Information about UK PhDs?

In summary, many universities in the UK do not require a 1st class degree to do a PhD, but some do. Most universities don't care about your grades, but some do. It will also depend on the DTC you are applying to.
  • #1

Could anyone tell me what the situation in the UK is like for getting a PhD with a 2nd class degree?:
-Do any decent universities even consider people with 2:2s?
-Do very competetive universities (like Imperial, Cambridge, etc.) even consider people with 2:1s?
-Does getting a 2:1 rather than a 1st significantly disadvantage you when applying for PhDs, or is there a fairly even mix of 2:1 students and 1st students doing PhDs?

Thanks for any information.
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  • #2

I cannot speak for other universities, but my university (which isn't especially highly ranked) requires a 1st class degree in order to do a PhD. May I ask why you're asking this?
  • #3
I’m asking because I hope to do a PhD in the future (even though it’s a while away at the moment) and have been getting mixed messages on the requirements. I also know there are at least a few PhD students with 2:1s at my university, but I don’t know how common it is, and how much weight is given to exams as opposed to extracurriculars etc. My exam performance is very unpredictable and I have no idea what sort of grade I’ll graduate with, so I’m trying to work out what my chances are.
  • #4
It depends. Some universities have rules that state that they can only accept PhD students with a 1st class degree.
However, there are also universities with no formal requirements at all.
It will also depend on whether you will be applying to an EPSRC Doctoral Training Centre or as a "regular" PhD student, if it is the latter is it really up to the potential supervisor whether or not he/she thinks it is important. Most researchers don't care too much about your grades (I am not even sure I looked at the grades the last time I hired a PhD student) as long as you have showed an aptitude for what you will be doing, this can be done by e.g. doing a good MSc project, a good recommendation from the supervisor of that project will usually be far more important than your grades.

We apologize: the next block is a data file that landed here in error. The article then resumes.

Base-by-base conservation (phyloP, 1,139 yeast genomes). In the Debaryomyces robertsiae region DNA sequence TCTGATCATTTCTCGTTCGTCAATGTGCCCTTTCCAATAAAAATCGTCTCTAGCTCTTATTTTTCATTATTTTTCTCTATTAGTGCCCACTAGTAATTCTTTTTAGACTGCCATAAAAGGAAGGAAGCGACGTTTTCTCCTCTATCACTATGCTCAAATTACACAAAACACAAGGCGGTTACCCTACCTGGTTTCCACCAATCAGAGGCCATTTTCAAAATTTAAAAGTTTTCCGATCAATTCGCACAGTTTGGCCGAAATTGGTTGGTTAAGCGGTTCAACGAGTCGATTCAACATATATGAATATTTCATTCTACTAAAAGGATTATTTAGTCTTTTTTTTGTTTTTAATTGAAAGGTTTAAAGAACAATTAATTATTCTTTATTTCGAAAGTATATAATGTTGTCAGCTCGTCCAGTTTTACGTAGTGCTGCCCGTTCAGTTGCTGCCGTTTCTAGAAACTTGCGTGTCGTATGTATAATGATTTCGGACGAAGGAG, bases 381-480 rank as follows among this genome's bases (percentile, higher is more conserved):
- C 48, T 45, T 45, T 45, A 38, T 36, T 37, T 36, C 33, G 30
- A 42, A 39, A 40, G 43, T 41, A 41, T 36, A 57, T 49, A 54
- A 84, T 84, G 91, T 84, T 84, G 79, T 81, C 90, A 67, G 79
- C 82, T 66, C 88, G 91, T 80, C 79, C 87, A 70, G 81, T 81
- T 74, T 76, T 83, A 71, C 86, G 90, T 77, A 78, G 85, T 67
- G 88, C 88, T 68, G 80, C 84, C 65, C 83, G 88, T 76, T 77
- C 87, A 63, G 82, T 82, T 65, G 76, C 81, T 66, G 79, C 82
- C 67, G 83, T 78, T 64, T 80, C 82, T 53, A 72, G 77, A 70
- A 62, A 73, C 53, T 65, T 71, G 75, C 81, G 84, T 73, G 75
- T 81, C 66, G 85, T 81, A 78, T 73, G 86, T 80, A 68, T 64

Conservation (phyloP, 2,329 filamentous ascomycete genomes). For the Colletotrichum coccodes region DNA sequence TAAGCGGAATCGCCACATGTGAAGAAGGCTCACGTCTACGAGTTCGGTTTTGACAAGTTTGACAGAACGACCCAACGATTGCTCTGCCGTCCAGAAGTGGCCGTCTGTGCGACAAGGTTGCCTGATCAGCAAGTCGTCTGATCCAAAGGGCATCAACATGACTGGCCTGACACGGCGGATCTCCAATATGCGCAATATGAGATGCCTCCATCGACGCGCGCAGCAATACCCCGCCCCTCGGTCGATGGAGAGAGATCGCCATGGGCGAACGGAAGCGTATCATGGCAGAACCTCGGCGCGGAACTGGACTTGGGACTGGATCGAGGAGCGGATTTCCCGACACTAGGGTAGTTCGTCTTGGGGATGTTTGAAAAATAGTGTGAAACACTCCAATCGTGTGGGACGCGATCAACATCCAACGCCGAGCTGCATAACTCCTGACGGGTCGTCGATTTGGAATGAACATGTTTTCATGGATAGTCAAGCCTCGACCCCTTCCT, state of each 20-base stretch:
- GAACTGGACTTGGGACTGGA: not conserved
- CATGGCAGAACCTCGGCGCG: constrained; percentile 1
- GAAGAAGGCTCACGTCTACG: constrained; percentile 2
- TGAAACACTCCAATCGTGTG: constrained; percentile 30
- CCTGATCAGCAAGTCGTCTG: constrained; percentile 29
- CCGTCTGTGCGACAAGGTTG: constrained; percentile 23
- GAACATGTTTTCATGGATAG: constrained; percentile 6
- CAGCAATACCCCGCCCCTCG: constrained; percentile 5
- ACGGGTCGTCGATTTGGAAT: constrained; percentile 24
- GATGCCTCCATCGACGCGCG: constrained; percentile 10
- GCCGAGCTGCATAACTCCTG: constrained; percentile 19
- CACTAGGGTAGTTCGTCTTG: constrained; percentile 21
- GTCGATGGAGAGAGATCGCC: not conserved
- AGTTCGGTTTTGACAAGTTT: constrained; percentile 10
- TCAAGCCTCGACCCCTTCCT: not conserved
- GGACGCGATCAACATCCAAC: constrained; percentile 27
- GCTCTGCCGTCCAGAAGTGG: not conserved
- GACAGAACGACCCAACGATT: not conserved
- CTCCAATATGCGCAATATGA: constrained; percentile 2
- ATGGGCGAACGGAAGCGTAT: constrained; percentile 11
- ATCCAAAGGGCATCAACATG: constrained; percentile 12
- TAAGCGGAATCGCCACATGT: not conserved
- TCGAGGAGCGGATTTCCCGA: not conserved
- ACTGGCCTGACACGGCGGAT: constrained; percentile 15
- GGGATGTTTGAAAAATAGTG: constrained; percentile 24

• #5
Sorry, I meant to come back and edit my post before now, but I didn't have the time. I'd recommend contacting the department/co-ordinator of postgraduate studies (or equivalent) at the university you want to apply to. If you explain that you are a future prospective applicant they may be able to give you some general guidelines as to what they look out for, however for most universities very general information can be found on their website. If you currently have a personal tutor or advisor then you can arrange an appointment to see them to discuss your future options, based on predicted/current grades. You should also be using your personal tutor as an advisor on what modules to take during your remaining year(s) as an undergraduate and during your Master's degree. On this note, you may find that your university offers smaller project-style modules that can be completed during your Bachelor's degree. This may give you some insight into what you want to do for your Master's project(s) and give a taste of what its like to work more independently from your tutors.

Do you have an average grade for your degree so far?
  • #6
Lizzie, the idea that grades are something that just sort of happen to you and that you have no real control over will get in the way of your getting a doctorate. You need to take ownership of your grades, and the sooner you do this, the better. (And, as a side benefit, you won't have the problem of a 2nd anymore, since it will be a 1st)
  • #7
I'll echo what Vanadium 50 said.

I am speaking from experience here. This is advice I should have taken when it was given to me.

Instead, I spent more time procrastinating, doubting myself, and wondering what I could do in the event such and such happened.

That energy would have been best spent on actual studying.

All it takes is doing the work.

If you have issues with exam taking, take the time to learn to address them.

Best of luck.

And on that note, I will leave. I have much studying to do myself.
  • #8
It may be better for you to do a 1 year taught master's and get a distinction in that. Then you can apply for PhD's.
  • #9
Hercuflea said:
It may be better for you to do a 1 year taught master's and get a distinction in that. Then you can apply for PhD's.

That depends, some of the new DTCs have integrated US style programs where the first year is the MSc year. Hence, one should carefully research the various options.
Also,nite that the PhD system in the UK is currently extremely confusing due to the new DTCs and things are changing very quickly.
  • #10
Thank you for all the advice. I haven’t got an average grade, and my performance so far has been very varied across my courses. It is useful to know that research experience/performance at Master’s level is valued as much as grades, though.

Vanadium and Mepris: Yes, I am aware that hard work is really important, and I will certainly try to improve my grades. I study a lot already, but for my next exams I am going to practice doing papers very fast so that I will have time in the exam to check my answers several times for mistakes. It’s not that I want to settle for worse grades, it’s just that I was wondering how important grades are, given that I’d heard lots of different/contradictory things from different people.

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